Wednesday, October 25
Why don't students realize that "Hey" is not an appropriate way to address a professor? In fact, it's not really appropriate for communication with anyone when it is your first note to them. Does anyone point this out to students? If yes, how?

7 comments:

fraud, in denim said...

Ugh. This hits close to home because I'm trying to break my son (who's not yet in college) of this habit.

When a student addressed my sixth grade science teacher with "Hey," he'd say, "Hay is for horses." I will never, ever forget it. I don't know if you want to say that, but I promise your students won't forget it either.

If it's email and you'd like to be less direct you could just model how you'd like it addressed to you and sign it with your preferred title (this is what I did to combat the ever-present Miss/Mrs. Fraud).

In the future, or even now, you could clarfiy for your classes the best way to address a professor. In my freshman class especially I give clarifications like this often, usually under the guise of pointers on how to succeed in the next four years of college.

thistle said...

I think you should fight back by starting each email to students - and, in fact, each lecture/class session- with 'Dude.'

Ok, I'm just kidding.

Anonymous said...

I'm a grad student but I literally just talked to my students about this last week. I made it a joke, and told them that the professors and grad students laughed about how students addressed us as "hey" in emails. I think by laughingly embarrasing them (without shaming anyone) did the trick. I let them know that I understood that it may be their hesitance to use first names with a TA but assured them that we'd rather have them use our name than open an email that starts off "Hey". With professors I don't quite understand it since it is easy enough to say Dear Profesor So and So.

Poppy Red said...

Yes! This drives me crazy. Like Anonymous, I address this with my students in a way that makes them feel (or at least this is my goal) that I'm leveling with them, letting them in on something: "You know, professors across the board really hate it when you start off an email with, 'hey.' It also drives us crazy when you don't capitalize or use proper punctuation or grammar in your emails." They usually laugh about it (along with me, as in "Why would someone do that?"), and I tell them that even though they laugh, I get too many emails like that. I do think that once I started bringing it up, the emails did get a little better. A friend of mine gives a whole lesson (well, I mean, I think it's probably 15 minutes, but she treats it like a regular grammar or writing lesson) on email etiquette.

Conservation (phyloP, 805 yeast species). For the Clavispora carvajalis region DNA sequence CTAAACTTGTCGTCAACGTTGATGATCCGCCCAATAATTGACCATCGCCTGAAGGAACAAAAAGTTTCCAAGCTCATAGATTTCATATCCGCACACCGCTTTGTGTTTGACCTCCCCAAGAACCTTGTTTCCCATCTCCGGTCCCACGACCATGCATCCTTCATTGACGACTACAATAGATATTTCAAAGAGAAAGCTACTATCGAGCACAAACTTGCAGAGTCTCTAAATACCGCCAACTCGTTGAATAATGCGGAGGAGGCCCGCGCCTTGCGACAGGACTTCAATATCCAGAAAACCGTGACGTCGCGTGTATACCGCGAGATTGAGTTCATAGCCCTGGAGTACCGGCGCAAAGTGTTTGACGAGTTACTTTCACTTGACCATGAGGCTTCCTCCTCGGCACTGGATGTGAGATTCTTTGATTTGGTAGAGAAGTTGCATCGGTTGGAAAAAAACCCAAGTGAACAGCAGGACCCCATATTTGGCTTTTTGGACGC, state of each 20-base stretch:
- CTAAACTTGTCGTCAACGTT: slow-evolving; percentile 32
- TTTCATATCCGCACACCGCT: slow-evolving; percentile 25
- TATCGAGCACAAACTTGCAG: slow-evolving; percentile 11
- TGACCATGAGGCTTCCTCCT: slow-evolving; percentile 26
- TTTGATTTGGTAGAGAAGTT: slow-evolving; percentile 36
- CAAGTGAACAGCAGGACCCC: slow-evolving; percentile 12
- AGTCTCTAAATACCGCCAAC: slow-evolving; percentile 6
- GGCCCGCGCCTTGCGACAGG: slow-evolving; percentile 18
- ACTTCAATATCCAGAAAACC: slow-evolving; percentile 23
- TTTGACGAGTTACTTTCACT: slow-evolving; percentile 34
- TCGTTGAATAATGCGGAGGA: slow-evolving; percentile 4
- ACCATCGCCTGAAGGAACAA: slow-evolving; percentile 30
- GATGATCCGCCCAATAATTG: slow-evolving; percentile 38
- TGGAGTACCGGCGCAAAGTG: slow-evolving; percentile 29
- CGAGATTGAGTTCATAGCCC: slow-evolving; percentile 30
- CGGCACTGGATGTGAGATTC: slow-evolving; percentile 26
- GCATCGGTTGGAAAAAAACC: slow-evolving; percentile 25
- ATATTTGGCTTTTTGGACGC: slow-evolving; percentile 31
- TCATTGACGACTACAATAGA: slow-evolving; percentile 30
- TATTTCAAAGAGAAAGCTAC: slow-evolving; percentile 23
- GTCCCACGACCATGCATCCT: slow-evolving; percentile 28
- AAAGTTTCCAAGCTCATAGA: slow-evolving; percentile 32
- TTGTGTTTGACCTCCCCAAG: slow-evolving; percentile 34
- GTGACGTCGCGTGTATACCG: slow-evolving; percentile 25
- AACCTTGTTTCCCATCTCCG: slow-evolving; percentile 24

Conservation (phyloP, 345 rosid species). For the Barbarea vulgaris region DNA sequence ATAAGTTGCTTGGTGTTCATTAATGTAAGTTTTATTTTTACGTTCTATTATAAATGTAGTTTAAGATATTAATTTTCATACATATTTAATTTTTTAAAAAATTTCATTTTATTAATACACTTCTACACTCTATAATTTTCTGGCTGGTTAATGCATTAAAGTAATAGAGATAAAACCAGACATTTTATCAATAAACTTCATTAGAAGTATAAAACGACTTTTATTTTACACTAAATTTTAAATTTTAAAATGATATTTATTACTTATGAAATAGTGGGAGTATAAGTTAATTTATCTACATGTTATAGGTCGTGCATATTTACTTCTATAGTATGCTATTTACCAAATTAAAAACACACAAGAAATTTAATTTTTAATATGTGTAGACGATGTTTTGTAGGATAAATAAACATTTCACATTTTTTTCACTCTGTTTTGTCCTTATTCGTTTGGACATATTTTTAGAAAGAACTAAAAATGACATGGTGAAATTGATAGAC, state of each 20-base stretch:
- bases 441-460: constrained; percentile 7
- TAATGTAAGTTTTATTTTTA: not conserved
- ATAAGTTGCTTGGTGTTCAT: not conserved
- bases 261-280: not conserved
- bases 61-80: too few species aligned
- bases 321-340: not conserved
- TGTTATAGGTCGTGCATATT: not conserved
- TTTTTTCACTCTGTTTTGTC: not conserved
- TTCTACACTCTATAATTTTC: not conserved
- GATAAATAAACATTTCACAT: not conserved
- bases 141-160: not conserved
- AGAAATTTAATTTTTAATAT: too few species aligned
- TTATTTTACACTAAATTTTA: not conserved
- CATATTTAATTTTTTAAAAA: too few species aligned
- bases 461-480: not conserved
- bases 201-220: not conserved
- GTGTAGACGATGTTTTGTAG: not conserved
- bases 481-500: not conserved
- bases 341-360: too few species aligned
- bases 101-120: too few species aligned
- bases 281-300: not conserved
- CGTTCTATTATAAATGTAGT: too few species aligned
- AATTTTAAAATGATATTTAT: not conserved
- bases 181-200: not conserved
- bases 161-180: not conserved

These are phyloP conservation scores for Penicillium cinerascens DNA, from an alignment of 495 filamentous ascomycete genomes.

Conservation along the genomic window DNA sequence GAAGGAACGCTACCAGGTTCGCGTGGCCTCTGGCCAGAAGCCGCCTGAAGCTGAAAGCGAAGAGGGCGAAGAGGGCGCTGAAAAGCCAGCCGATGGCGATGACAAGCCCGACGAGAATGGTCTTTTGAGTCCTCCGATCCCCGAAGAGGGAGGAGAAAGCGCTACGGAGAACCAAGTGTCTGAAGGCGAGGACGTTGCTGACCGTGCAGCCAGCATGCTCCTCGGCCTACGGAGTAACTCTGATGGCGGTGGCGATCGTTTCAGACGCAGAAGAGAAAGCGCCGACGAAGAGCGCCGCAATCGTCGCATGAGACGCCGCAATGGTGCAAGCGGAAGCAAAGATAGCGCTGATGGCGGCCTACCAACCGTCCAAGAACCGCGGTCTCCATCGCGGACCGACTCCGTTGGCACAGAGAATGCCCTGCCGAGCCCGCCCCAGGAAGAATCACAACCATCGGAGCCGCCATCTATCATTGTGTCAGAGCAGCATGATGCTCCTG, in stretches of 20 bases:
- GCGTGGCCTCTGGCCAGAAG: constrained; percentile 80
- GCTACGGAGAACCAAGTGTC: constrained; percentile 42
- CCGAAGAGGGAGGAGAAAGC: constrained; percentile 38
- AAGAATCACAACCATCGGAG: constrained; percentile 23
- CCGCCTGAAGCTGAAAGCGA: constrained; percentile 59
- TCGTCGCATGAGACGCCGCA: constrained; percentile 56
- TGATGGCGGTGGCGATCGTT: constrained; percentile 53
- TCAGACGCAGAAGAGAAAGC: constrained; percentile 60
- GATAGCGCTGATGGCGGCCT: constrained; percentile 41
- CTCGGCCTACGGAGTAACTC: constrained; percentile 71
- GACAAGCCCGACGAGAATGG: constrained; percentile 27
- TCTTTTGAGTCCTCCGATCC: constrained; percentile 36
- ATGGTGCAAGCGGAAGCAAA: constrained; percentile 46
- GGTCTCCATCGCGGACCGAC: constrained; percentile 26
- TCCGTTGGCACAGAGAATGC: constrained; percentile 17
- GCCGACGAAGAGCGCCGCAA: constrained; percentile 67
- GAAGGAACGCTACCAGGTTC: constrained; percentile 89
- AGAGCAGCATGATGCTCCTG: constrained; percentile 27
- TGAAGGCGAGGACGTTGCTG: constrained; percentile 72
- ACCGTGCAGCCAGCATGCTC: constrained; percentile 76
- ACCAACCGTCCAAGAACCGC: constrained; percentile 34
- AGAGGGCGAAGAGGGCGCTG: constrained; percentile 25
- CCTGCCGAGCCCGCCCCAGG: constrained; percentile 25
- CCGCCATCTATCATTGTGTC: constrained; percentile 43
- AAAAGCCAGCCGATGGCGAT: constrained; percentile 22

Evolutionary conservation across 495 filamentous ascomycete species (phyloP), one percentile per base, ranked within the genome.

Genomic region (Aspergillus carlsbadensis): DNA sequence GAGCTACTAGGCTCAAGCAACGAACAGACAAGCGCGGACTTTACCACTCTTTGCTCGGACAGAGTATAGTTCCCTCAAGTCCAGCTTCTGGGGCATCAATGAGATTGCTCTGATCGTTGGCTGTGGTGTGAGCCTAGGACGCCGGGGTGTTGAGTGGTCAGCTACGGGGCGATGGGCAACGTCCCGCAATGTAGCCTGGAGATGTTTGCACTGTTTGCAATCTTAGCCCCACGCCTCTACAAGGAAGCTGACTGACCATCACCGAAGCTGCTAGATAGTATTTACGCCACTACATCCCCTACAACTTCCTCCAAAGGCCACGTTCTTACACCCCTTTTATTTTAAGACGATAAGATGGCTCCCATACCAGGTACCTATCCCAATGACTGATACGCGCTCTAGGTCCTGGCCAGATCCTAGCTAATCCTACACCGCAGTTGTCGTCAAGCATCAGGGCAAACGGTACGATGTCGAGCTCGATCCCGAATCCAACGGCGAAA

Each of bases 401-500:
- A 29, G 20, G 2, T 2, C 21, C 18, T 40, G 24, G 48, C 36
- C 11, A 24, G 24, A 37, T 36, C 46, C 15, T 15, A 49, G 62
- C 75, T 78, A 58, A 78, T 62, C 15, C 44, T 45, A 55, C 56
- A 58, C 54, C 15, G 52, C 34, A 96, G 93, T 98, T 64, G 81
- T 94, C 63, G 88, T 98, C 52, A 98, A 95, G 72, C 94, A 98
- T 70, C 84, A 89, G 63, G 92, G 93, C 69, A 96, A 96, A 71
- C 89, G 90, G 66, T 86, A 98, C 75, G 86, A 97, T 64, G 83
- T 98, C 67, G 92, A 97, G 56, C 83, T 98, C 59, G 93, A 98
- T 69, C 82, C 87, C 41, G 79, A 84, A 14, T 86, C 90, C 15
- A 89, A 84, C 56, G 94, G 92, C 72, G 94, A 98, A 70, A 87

Turquoise Stuff said...

Thanks everyone. These are good points. I think devoting some time to this in the beginning of a course when you're discussing other specifics/norms/expectations is an excellent idea. I'll have to do this in the future.

There is a situation, however, that can't be addressed this way. I get contacted by undergrads who are not in my classes. (For example, students inquiring about future courses.) Do I just not bother with people when it's a one-time-only correspondance? I just feel like it's our job to educate students and prepare them for the rest of life and if they think they'll be able to land a job this way or address future colleagues and superiors this way, that's a problem.

Anonymous said...

From an email I got this morning (only the italicized words are changed, and I teach at a top 20 university):

hey ms. anonymous,
i started writing my impression management essay and i was having some
difficulties trying to find examples from the sex and the city episode, so i was
wondering if you could give me some examples or explaine it in a new light.
thanks,
typical student

Dr. Delaney Kirk said...

I find it useful to write my name
(Dr. Delaney Kirk)on the board and also to introduce myself with the title on the first day of class. Most people will call you what you want them to--you just have to tell them as we have some colleagues that prefer being addressed by their first name. You might also just use title and last name (Dr. Kirk) so that they don't have the first name to call you by.